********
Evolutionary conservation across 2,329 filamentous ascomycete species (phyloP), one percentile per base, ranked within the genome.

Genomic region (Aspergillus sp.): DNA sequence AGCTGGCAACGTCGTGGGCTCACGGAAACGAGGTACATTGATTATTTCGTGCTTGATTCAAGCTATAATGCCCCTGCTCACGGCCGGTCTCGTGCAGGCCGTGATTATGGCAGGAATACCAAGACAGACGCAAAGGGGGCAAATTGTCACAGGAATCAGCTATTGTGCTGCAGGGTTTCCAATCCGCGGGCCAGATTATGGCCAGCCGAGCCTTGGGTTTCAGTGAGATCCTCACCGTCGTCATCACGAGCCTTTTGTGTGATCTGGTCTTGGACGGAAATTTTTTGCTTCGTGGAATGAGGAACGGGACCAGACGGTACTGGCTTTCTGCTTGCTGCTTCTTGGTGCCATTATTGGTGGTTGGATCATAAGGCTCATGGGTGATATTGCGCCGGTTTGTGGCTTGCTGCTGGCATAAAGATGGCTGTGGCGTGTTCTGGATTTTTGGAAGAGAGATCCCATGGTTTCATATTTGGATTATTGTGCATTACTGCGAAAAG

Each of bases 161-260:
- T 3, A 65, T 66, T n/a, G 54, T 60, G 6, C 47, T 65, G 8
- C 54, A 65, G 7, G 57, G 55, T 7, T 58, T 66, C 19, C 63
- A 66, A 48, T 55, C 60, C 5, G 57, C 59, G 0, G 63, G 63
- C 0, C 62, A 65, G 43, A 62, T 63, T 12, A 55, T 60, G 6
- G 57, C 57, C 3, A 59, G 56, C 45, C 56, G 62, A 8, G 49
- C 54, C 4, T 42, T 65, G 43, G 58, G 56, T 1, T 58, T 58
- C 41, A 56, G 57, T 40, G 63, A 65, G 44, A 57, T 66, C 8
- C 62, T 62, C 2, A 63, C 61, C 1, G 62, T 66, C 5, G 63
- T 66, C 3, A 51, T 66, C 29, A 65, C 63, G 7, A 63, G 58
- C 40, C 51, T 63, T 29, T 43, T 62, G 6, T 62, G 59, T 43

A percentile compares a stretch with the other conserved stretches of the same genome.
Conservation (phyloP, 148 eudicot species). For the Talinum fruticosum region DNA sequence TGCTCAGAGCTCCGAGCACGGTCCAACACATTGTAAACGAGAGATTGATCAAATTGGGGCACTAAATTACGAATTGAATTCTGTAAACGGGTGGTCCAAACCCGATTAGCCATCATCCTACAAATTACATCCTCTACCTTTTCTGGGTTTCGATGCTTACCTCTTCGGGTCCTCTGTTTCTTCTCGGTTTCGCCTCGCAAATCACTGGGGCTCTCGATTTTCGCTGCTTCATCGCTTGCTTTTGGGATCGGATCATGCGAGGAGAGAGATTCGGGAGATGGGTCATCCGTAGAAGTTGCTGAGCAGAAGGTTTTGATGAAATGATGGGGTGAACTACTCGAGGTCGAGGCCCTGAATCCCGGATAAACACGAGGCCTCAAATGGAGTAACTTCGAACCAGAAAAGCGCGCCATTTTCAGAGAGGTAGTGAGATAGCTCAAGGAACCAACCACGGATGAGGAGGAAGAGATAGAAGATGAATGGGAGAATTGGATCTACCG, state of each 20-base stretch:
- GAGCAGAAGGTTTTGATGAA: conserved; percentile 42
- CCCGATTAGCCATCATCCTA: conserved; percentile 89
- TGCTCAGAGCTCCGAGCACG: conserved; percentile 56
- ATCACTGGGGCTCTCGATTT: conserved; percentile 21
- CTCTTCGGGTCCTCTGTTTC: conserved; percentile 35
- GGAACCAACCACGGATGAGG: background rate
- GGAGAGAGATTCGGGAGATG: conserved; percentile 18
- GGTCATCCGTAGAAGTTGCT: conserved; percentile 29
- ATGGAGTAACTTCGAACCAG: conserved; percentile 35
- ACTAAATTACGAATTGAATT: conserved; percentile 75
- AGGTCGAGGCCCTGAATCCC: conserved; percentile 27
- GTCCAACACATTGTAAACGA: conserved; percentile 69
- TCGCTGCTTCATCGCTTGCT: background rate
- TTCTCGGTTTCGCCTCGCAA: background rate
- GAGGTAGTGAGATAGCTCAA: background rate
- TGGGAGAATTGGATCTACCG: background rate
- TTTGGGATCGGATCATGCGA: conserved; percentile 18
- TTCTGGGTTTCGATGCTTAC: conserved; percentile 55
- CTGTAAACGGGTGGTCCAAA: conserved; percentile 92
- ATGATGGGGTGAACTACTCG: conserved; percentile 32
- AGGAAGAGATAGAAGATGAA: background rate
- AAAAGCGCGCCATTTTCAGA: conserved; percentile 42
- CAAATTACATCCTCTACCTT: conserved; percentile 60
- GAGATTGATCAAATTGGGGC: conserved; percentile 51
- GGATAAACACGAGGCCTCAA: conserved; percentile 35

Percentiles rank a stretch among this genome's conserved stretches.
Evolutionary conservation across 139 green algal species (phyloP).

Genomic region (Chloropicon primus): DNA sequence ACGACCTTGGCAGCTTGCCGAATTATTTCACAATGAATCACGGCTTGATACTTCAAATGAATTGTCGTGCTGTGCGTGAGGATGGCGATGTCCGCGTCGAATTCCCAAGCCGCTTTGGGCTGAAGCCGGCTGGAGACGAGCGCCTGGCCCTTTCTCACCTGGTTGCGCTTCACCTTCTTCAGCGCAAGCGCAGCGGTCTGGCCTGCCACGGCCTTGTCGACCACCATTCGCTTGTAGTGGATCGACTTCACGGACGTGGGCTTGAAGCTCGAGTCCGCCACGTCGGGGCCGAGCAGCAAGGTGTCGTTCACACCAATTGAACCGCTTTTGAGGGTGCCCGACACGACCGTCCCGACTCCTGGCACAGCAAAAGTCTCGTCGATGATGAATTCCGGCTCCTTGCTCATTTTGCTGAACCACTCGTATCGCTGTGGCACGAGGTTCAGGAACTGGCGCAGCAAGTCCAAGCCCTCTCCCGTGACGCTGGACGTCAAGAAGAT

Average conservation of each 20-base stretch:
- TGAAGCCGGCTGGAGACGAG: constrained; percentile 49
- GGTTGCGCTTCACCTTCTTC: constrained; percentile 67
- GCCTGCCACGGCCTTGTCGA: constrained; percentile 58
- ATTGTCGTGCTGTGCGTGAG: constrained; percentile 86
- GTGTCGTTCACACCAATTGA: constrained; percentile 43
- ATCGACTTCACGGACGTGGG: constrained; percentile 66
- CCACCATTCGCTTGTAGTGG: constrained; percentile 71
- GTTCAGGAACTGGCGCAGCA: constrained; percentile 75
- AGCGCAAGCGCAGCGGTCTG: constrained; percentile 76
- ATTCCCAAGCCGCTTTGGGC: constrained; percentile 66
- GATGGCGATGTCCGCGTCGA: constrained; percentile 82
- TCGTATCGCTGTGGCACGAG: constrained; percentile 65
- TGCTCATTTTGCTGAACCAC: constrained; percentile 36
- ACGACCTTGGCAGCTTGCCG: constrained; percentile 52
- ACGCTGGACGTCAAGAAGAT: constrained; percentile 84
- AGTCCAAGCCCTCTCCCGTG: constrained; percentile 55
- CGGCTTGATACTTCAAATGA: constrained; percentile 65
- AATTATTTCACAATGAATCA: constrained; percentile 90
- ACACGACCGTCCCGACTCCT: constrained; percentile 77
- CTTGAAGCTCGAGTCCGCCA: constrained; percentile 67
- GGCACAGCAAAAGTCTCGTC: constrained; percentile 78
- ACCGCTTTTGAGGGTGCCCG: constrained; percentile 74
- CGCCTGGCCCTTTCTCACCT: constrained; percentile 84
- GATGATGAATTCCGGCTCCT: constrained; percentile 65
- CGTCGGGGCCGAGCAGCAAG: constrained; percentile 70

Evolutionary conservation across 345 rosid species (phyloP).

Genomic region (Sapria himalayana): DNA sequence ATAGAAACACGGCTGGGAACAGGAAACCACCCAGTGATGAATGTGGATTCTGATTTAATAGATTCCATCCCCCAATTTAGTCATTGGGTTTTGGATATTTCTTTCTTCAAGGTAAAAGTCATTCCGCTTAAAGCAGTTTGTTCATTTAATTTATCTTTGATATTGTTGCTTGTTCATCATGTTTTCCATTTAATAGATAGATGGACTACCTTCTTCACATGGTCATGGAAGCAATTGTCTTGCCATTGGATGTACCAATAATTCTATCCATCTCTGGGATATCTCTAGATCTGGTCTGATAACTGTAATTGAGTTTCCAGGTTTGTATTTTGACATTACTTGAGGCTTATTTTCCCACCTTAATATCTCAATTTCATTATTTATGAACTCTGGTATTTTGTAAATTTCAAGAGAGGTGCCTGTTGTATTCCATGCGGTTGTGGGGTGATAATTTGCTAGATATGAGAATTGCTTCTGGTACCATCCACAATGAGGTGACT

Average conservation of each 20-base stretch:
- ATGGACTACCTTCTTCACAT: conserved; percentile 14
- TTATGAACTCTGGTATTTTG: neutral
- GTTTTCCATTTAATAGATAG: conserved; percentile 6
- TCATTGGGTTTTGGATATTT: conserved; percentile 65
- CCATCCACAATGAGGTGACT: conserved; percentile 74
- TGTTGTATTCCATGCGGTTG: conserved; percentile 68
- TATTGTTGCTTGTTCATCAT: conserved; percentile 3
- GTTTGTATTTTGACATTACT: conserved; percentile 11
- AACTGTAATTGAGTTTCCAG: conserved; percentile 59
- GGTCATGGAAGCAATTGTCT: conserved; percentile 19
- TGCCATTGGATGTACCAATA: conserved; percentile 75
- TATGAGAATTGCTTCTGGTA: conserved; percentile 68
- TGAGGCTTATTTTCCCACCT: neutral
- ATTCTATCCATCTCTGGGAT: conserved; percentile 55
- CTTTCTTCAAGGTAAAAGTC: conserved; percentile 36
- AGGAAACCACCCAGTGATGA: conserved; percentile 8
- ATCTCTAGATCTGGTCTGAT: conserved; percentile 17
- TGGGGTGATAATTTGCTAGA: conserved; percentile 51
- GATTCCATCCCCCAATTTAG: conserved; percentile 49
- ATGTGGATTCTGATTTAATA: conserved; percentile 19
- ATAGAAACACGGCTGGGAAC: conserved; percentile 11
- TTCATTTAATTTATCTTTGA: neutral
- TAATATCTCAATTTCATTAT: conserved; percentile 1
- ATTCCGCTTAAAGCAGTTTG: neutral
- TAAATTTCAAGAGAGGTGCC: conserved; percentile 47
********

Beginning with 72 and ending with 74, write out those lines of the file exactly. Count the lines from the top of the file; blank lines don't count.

Average conservation of each 20-base stretch:
- ATGGACTACCTTCTTCACAT: conserved; percentile 14
- TTATGAACTCTGGTATTTTG: neutral